“You performed better than Anborn could expect you to do. I cannot and will not punish you for covering his back.”
“I missed two targets out of four,” Anakil confessed miserably. “And I didn’t hit the rabbit correctly; it squeaked and jumped before it was dead.”
The Captain smiled an amused smile. “An afternoon half naked in the cave, smelling like a bowl of medicine, is punishment enough for a squeaking rabbit.”
Anakil started to wonder how the Captain could possibly know anything about how he had spent his afternoon. He decided not to dwell on this thought for long; the Captain had to know everything that came to pass in his company. Most likely either the healer or Anborn had told him.
“As of the other deeds you have done, I have thought about them since we talked last night.” His fingers started to tap on the book next to him. “I have never heard or read anything about a horse boy, errand runner and barber pretending to be a messenger before. There is nothing known to me on which I can base my punishment.”
“I am sorry,” Anakil said. “My lord,” he added quickly.
“There has to be a first time for everything,” the Captain shrugged. His fingers still played with the hard cover of his book. “Do you like reading?”
“I used to, when I was younger, my lord” Anakil said, surprised by the sudden change of topic. “When I got older, I put all my efforts in riding and learning to fight and growing.” With a touch of dark humour he added: “I am still working on the growing part. With all those tasks at hand, reading is a waste of time.”
“Reading is never a waste of time,” the Captain corrected him mildly. “Even though I think my own brother would disagree with me on that matter. I am sure Beldil told you that the written word is a weapon as sharp and mighty as any sword. He is right.”
“He told me that, among many other things. Beldil is a good man, my lord.”
“I know. And you saved this good man’s life, young friend.”
Anakil was grateful that the Captain had not adopted Anborn’s nickname or made up a new one on his own. He liked to be called friend.
The Captain raked his hand trough his hair. “Now what shall I do with you? Beldil has not spoken to me, but I can imagine he would, given the chance, plead to just let you go. Anborn asked for a mild sentence as well. Your injury is weighing quite heavy on his consciousness; even though I am sure he did not show it openly.”
Anakil raised a surprised eyebrow. “My lord?” He would have sworn an oath that Anborn would prefer to dump him and his horse somewhere far away from the cave, bound and gagged, never to return.
“You don’t need to fear me, young friend.” The Captain smiled down at the small boy. “You can still call me Captain.”
“Captain,” Anakil said and bowed his head between his knees.
“You have been very honest, so I will be honest with you as well. My first thoughts when you confessed the circumstances that led you here were to send you home for a while,” the Captain said, and his smile turned into the stern, commanding face all officers of the realm were capable of. “You could use some time thinking about what would happen to Gondor’s defence if more soldiers took the liberty to come and go as they pleased. But you told me of your home, and I realized that sending you there would be a reward, not a punishment, despite the shame you would have to endure for a while. Many other boys, even some who are training to be warriors, would endure that with a smile, considering it a fair prize to be away from the war and with their families for some precious time.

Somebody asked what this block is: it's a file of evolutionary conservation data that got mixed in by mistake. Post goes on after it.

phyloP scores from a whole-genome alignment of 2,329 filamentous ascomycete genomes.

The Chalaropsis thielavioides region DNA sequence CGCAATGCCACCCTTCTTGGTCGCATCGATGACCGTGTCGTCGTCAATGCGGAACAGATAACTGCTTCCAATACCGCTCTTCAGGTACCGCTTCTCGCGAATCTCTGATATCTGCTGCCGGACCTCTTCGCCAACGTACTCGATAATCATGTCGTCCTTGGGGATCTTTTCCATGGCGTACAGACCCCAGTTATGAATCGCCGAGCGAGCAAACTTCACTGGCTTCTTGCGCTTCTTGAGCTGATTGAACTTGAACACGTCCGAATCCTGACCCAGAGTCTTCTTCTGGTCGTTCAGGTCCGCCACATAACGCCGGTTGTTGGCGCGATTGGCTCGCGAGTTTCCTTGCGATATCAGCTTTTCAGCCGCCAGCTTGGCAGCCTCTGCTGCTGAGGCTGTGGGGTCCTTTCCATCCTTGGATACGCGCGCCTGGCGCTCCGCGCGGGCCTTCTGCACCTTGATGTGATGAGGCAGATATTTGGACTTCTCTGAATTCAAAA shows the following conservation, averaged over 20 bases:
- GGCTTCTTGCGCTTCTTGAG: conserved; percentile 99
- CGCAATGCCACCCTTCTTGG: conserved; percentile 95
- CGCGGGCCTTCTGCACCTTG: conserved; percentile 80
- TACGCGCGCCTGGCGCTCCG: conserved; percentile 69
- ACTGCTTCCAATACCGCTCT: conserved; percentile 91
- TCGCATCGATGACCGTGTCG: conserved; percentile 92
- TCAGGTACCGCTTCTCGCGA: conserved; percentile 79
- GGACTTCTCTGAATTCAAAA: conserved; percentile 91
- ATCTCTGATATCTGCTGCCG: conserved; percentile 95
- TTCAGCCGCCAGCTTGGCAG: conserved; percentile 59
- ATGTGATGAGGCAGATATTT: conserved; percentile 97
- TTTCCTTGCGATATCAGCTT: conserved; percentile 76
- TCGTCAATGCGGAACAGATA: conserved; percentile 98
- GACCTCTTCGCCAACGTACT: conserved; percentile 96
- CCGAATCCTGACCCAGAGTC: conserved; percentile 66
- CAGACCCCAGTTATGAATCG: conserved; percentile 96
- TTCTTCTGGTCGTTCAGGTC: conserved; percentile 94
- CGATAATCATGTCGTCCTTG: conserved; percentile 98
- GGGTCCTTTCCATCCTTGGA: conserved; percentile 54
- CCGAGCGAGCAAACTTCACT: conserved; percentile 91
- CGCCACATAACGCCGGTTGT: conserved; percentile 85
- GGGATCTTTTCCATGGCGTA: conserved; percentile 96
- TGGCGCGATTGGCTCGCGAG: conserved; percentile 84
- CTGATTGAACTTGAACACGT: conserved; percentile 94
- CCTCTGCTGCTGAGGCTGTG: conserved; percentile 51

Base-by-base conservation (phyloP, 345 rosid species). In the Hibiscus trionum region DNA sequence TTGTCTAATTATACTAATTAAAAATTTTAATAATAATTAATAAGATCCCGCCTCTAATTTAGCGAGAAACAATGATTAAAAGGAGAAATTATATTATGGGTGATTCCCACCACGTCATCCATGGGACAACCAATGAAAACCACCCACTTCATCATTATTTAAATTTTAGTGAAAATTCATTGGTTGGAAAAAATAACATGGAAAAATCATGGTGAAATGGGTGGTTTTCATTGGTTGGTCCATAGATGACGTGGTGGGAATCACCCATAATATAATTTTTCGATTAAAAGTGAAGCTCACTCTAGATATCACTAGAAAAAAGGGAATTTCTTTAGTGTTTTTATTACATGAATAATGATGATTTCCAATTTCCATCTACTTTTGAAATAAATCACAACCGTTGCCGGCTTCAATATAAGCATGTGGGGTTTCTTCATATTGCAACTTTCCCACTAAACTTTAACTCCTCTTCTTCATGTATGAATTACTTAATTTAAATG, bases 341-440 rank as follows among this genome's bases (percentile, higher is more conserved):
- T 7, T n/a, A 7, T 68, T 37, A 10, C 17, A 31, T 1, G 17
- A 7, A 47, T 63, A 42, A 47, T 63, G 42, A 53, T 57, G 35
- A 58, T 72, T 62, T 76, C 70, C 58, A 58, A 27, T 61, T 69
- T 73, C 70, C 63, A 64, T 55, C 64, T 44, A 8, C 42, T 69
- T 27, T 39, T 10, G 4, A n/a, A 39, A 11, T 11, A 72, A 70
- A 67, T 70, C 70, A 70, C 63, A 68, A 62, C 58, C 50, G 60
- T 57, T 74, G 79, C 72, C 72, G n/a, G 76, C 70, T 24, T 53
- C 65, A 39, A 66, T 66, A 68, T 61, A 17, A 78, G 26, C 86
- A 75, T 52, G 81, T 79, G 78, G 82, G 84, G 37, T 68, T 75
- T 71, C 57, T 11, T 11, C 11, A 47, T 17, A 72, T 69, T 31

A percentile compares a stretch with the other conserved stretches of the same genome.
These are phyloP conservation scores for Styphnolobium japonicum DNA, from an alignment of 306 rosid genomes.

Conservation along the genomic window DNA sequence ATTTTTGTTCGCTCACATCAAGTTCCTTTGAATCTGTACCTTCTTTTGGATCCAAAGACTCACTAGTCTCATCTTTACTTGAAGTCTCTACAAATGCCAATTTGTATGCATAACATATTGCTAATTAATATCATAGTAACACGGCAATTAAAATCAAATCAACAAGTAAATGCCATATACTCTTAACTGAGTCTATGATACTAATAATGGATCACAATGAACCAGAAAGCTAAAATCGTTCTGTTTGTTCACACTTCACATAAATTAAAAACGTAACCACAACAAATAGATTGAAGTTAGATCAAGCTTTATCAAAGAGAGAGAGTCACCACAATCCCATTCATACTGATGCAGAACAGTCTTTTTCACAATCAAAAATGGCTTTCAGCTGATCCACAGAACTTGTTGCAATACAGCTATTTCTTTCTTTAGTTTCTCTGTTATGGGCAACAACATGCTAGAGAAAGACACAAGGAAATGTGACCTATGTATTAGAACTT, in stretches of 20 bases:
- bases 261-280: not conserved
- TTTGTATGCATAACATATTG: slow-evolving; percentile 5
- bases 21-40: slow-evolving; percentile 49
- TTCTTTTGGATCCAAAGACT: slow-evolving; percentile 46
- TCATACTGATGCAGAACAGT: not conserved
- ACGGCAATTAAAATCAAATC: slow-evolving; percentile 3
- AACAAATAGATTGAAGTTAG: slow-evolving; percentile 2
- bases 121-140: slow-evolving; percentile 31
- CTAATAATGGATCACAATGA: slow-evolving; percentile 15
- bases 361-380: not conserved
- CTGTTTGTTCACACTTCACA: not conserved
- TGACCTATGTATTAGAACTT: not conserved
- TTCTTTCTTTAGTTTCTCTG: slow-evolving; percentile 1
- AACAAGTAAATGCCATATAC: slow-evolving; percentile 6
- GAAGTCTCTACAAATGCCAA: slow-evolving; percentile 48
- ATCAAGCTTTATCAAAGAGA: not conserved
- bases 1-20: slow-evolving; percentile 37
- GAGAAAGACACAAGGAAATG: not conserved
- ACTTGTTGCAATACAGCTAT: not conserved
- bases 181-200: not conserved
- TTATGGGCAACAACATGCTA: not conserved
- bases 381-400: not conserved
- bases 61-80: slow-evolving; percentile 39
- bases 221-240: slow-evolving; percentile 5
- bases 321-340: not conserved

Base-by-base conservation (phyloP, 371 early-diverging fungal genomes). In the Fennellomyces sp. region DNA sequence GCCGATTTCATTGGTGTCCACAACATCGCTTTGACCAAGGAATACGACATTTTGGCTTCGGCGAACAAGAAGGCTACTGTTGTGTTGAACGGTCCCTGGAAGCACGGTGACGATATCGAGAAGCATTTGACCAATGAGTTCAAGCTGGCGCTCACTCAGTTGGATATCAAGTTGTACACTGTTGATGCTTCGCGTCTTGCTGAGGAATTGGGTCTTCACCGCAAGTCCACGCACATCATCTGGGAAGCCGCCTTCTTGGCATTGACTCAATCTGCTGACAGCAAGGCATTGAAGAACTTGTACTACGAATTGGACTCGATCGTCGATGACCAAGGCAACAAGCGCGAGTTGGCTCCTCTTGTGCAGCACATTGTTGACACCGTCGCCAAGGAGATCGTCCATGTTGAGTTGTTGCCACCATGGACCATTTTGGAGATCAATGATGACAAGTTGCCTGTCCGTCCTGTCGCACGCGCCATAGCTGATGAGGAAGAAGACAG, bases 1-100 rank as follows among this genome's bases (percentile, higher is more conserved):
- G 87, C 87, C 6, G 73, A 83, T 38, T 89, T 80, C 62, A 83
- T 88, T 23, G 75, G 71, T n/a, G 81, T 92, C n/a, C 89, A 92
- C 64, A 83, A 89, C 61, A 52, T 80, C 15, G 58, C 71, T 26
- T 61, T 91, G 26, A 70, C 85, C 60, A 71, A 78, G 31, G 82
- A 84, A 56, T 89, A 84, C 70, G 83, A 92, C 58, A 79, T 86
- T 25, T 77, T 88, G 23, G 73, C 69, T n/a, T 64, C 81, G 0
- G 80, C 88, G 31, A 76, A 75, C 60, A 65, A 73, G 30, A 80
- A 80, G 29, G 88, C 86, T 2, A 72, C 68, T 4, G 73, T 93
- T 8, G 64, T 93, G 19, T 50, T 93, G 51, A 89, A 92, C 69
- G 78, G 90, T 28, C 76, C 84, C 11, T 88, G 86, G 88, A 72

“Then I thought about keeping you here among the Rangers, not as a warrior, for that would be a reward as well, but as an errand runner, a much needed assistant to the healer, and an even more needed barber.” A short smile touched only his eyes, as he ruffled his rough cut black hair again. “You would have gained and lost nothing this way, only, I imagine, Osgiliath is a place far more comfortable than Henneth Annûn.
“A young, small man with your extraordinary memory would some day make an excellent scout, given time and Anborn’s training. Scouts are desperately needed in Ithilien.
“But I soon realized I cannot do this either. Not because it would not be an appropriate punishment, but because I am not the right person to punish you at all.”
Anakil raised his head. “Captain?” he asked, astonishment in his voice.
“Your actions did not harm my company, therefore my punishment would be very mild. But the Captain of Osgiliath is the officer whose company you left without permission. He is the one to decide what harm resulted from your deeds, and how you can make up for it. You are a member of the Osgiliath Company, after all, and the Captain of Osgiliath is the Captain General of all of Gondor; therefore he is my superior officer as well as yours.
“You will leave for Osgiliath at sunrise, to present yourself to your Captain. He will decide how to punish you best.” It was too dark to be sure, but Anakil thought the Captain’ eyes narrowed in concern as he added: “I happen to have more than a passing acquaintance with the Captain General and will give you a message for him with a full account of your deeds and my thoughts on the matter. I hope he will take my recommendations into his considerations.”